A machine-readable medium includes any mechanism for storing or transmitting information in a form readable by a machine (e.g., a computer). For example, a machine-readable medium includes read only memory (“ROM”); random access memory (“RAM”); magnetic disk storage media; optical storage media; flash memory devices; electrical, optical, acoustical or other form of propagated signals (e.g., carrier waves, infrared signals, digital signals, etc.); etc.
Note that while
As shown in
According to one embodiment, an operating system (OS) may be launched and executed by processor 103 in a memory, such as volatile RAM 105. The exemplary operating system may be a Windows OS from Microsoft of Redmond, Wash. Alternatively, the operating system may be a Mac OS from Apple Computer of Cupertino, Calif. Other operating systems, such as UNIX, LINUX, or other real time embedded OSs may be utilized. The operating system may include one or more virtual machines (VMs) similar to those shown in
In a particular embodiment, the OS may detect a secure transaction initiated by a user, such as an application handling online secure transaction with a third party over a network and launches a secure environment, such as, for example, a specific VM (also referred to as a secure or protected VM), to handle the related applications used to complete the transaction. The OS may further include a power management loader during the launching of the secure environment (e.g., the specific VM), such as an ACPI loader, to dynamically load the power management code, such as ACPI code, into a dedicated memory, which may be dedicated or reserved by the OS or hardware, such as chip set 103 of system 100. Prior to loading the power management code, according to one embodiment, the loader performs one or more authentication processes to prove that the power management code is trusted. The authentication processes may be similar to those shown in
After the user completes the related secure transactions, the secure environment, such as corresponding secure VM may be terminated. Prior to the termination of the VM, according to one embodiment, the respective loaded power management code may be dynamically unloaded. As a result, the power management code is only loaded and executed within a secure environment having trusted parties, without unnecessarily exposing itself to an untrusted party, contrary to a conventional approach.
A single physical device (e.g., exemplary system 100 of
It will be appreciated that VMs may communicate with other VMs within the same physical device, with VMs on other physical devices, or simply with other physical devices. In one embodiment, multiple VMs hosted on a particular physical device may communicate among themselves on a private, virtual (optimized) network. In this latter case, the virtualization software (often the VMM or the host operating system, depending on implementation) may operate in a different manner, e.g. allowing inter-VM communication more efficiently through a virtual local network not externally visible outside of the hosting device.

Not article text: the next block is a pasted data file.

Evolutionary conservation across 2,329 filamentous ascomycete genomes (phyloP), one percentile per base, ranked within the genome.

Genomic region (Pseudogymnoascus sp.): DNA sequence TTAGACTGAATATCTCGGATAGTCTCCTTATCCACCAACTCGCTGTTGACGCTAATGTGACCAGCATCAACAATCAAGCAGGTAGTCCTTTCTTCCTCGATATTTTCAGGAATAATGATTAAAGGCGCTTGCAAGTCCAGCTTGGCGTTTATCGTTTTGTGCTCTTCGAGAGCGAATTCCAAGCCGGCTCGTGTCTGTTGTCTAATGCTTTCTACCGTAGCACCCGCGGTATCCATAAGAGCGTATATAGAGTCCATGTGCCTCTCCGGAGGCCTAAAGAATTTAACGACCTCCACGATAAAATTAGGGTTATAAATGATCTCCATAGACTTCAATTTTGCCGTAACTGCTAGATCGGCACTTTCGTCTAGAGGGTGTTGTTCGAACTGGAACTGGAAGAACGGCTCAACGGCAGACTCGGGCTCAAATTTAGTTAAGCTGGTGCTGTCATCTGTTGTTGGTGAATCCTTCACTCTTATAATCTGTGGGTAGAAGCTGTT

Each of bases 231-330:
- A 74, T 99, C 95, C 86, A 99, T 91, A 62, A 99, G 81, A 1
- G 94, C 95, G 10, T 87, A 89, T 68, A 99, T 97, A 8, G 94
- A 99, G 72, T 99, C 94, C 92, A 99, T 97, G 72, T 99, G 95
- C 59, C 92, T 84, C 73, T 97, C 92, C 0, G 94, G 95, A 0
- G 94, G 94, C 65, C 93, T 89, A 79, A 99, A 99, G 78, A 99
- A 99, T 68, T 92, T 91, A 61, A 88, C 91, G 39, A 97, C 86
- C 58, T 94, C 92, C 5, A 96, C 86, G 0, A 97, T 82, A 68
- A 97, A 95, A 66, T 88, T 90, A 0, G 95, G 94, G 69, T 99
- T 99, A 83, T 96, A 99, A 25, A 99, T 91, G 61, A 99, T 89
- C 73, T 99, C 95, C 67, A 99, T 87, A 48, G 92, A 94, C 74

The term “hook” or “hooks” refers to mechanisms such as passive or active interfaces (e.g. polled API's, memory locations, or subroutine call-backs), notifications, messages, interrupts, and their associated handlers etc. Each of these provides different tradeoffs, which are important to overall system design, but may be incorporated by one skilled in the art. For example, when a VMM terminates a VM, it may notify the registry agent to remove or mark as unavailable all service entries associated with that VM. Often this might be the IP address or hostname of the VM.
According to one embodiment, VMs 206-210 operate in conjunction with a VMM 218. The VMM operates above device hardware 220 and regulates/arbitrates access by the VMs to the physical device hardware. In one embodiment, the VMM also regulates VM access to host operating system 202 resources. The VMM may be configured to allow complete isolation of VMs 206-210 (e.g., secure vs. unsecure VMs), or to allow data sharing between some or all of the VMs according to desired security policies. It will be appreciated that the VMM may be implemented in various ways, including in software, hardware, or a combination thereof on a host. For example, the VMM may be implemented as an application and device drivers (including power management functionality), etc. (e.g. VMWare by VMware, Inc. of California), as part of the operating system 202, or as part of a chipset or a microprocessor, such as processor 103 of the exemplary system 100 shown in
According to one embodiment, VMM 218 is configured to monitor the state of VMs and to automatically issue notifications to a registry to cause the registration and de-registration of VM services 212-216 based on monitored state. In one embodiment, the VMM 218 monitors at least VM creation, destruction, suspension requests, as well as registry advertising/de-registration requests to identify VMs having registry registrations affected by a change in VM status. In one embodiment, operating system hooks 222 are used to monitor operating system calls relating to advertising/de-registration requests and to implement registry registration changes. The operating system 202 and registry 204 are presumed responsive to notification by the VMM to register or de-register services.
According to one embodiment, one of the VMs 206-210 may be implemented or launched as a secure VM (e.g., secure environment) in response to a secure transaction initiated by a user. For example, certain services or applications, such as services 212-216, have been certified as trusted services or applications prior to being released to a customer or distributor. When such services or applications are launched, certain communications with the system (e.g., OS 202) happen indicating that a secure operating environment is needed. As a result, prior to launching the respective application or service, a secure VM will be launched, within which the desired service or application may be launched thereafter. Other mechanisms, such as application employing strong encryption algorithms may be used to determine whether a secure environment is needed. Accordingly, the respective VM may be launched or loaded in into a dedicated memory and its services offered are launched if they are determined as trusted parties (e.g., successfully authenticated). During the launching of the secure VM, a trusted version of power management code, such as ACPI code is authenticated and loaded within the VM to handle any power management issues within the secure environment. Once the user completes the transaction, the ACPI code may be dynamically unloaded and the respective VM may be terminated thereafter.